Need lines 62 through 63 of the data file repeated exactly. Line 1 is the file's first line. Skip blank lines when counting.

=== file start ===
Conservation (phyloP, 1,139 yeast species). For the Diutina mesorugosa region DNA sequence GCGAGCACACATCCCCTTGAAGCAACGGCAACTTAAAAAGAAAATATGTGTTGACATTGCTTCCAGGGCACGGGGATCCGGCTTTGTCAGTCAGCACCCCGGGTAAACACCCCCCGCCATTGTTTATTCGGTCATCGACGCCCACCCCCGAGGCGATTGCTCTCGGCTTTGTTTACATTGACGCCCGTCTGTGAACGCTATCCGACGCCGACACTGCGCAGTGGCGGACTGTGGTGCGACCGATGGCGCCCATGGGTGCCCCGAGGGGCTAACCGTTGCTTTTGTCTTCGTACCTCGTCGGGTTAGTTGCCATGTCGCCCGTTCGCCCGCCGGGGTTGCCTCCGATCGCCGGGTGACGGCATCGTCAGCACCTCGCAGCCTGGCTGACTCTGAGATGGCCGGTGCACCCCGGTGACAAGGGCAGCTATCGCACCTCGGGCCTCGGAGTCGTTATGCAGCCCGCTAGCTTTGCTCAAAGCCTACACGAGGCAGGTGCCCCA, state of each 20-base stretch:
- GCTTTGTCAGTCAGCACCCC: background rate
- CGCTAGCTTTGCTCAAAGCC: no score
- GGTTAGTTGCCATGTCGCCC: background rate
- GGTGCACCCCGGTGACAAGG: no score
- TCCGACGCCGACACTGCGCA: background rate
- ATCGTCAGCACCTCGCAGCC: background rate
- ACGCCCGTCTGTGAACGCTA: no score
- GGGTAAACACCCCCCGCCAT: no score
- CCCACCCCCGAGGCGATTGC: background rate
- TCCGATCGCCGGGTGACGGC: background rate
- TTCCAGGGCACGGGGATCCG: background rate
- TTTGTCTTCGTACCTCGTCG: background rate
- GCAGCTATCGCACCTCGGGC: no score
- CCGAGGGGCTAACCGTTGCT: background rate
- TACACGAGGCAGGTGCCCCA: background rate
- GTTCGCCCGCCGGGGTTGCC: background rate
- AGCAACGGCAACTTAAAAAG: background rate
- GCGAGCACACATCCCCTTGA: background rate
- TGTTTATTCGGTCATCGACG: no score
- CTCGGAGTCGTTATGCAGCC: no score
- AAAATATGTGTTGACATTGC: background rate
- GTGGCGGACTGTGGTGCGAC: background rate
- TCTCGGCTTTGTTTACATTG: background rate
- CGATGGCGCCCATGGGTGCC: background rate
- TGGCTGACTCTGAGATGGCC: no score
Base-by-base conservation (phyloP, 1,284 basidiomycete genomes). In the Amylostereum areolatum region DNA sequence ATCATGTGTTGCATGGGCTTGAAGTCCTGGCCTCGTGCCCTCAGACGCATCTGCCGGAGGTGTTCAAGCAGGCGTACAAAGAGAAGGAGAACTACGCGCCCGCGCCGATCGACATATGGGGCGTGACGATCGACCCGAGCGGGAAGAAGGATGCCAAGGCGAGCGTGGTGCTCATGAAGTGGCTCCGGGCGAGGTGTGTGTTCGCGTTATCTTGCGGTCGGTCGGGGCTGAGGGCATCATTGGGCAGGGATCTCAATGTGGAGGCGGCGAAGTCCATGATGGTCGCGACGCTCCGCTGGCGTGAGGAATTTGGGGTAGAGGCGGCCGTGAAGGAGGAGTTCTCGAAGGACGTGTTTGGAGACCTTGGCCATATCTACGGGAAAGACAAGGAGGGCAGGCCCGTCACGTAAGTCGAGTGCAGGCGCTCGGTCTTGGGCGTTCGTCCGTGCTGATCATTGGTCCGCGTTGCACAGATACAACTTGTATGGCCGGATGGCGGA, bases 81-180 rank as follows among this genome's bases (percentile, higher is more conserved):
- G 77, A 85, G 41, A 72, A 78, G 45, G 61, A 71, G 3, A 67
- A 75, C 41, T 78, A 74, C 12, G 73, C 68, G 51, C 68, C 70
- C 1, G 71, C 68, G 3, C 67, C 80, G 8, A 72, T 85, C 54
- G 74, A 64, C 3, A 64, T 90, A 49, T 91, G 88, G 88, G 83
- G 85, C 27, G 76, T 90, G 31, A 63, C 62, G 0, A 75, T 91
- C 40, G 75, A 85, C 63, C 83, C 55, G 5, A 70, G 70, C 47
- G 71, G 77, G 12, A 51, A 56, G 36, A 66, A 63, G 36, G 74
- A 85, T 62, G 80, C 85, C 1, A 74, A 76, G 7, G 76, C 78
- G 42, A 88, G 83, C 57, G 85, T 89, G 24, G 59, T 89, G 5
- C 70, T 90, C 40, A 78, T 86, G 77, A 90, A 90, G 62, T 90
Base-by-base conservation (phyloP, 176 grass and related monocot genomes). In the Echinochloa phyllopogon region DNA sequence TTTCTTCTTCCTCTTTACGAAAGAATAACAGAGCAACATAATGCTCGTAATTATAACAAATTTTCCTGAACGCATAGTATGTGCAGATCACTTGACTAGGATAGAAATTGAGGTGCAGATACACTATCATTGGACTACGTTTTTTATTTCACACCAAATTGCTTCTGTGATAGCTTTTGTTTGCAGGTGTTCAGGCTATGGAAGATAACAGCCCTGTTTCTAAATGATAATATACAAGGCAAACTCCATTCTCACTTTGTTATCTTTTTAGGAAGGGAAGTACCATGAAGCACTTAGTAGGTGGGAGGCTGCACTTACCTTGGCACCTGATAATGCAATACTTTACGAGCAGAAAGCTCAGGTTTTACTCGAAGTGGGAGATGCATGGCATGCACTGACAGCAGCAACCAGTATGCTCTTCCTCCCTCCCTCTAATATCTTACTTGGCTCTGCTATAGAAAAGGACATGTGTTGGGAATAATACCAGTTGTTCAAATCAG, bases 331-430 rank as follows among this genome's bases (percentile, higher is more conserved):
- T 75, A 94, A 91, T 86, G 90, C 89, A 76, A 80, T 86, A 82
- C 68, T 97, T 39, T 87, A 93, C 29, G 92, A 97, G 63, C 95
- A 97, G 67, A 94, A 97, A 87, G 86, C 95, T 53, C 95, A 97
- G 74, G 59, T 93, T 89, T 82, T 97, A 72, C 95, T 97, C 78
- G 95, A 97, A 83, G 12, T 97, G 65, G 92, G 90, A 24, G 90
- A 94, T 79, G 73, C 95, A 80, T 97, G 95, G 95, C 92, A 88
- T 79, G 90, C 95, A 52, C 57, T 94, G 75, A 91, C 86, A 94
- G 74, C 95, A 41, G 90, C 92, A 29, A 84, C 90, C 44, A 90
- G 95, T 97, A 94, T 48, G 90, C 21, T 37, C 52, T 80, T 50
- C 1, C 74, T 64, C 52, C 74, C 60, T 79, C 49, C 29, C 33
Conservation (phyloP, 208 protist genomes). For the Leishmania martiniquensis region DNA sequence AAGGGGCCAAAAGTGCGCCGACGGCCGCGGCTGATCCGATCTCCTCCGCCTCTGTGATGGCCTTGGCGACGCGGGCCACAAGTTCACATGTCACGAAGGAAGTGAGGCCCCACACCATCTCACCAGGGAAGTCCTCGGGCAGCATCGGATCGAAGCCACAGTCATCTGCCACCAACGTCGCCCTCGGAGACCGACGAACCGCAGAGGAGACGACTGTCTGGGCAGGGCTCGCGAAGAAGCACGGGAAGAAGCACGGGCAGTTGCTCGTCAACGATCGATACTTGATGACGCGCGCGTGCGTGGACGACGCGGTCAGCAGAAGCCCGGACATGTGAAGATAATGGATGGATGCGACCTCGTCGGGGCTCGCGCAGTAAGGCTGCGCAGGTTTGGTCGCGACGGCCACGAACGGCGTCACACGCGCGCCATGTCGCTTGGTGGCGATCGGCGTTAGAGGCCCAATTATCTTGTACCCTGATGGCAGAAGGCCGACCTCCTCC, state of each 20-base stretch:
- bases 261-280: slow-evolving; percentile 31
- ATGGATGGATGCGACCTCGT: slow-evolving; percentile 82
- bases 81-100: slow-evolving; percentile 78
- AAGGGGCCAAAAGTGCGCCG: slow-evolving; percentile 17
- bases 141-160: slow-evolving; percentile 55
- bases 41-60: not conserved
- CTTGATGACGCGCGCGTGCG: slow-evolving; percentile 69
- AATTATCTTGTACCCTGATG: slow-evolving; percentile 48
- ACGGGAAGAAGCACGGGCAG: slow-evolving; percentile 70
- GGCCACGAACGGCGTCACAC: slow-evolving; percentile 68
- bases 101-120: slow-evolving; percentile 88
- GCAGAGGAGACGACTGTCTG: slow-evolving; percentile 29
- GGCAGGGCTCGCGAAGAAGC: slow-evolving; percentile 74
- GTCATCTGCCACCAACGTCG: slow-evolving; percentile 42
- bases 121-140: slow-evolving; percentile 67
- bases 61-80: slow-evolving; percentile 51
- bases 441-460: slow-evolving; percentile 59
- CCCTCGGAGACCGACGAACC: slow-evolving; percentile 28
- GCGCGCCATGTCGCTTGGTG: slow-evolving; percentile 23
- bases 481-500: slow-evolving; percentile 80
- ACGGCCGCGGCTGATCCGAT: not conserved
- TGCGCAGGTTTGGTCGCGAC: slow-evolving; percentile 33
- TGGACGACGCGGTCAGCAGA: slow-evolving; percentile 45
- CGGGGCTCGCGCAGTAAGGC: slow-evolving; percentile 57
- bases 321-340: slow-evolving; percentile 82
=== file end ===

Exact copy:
- GGCAGGGCTCGCGAAGAAGC: slow-evolving; percentile 74
- GTCATCTGCCACCAACGTCG: slow-evolving; percentile 42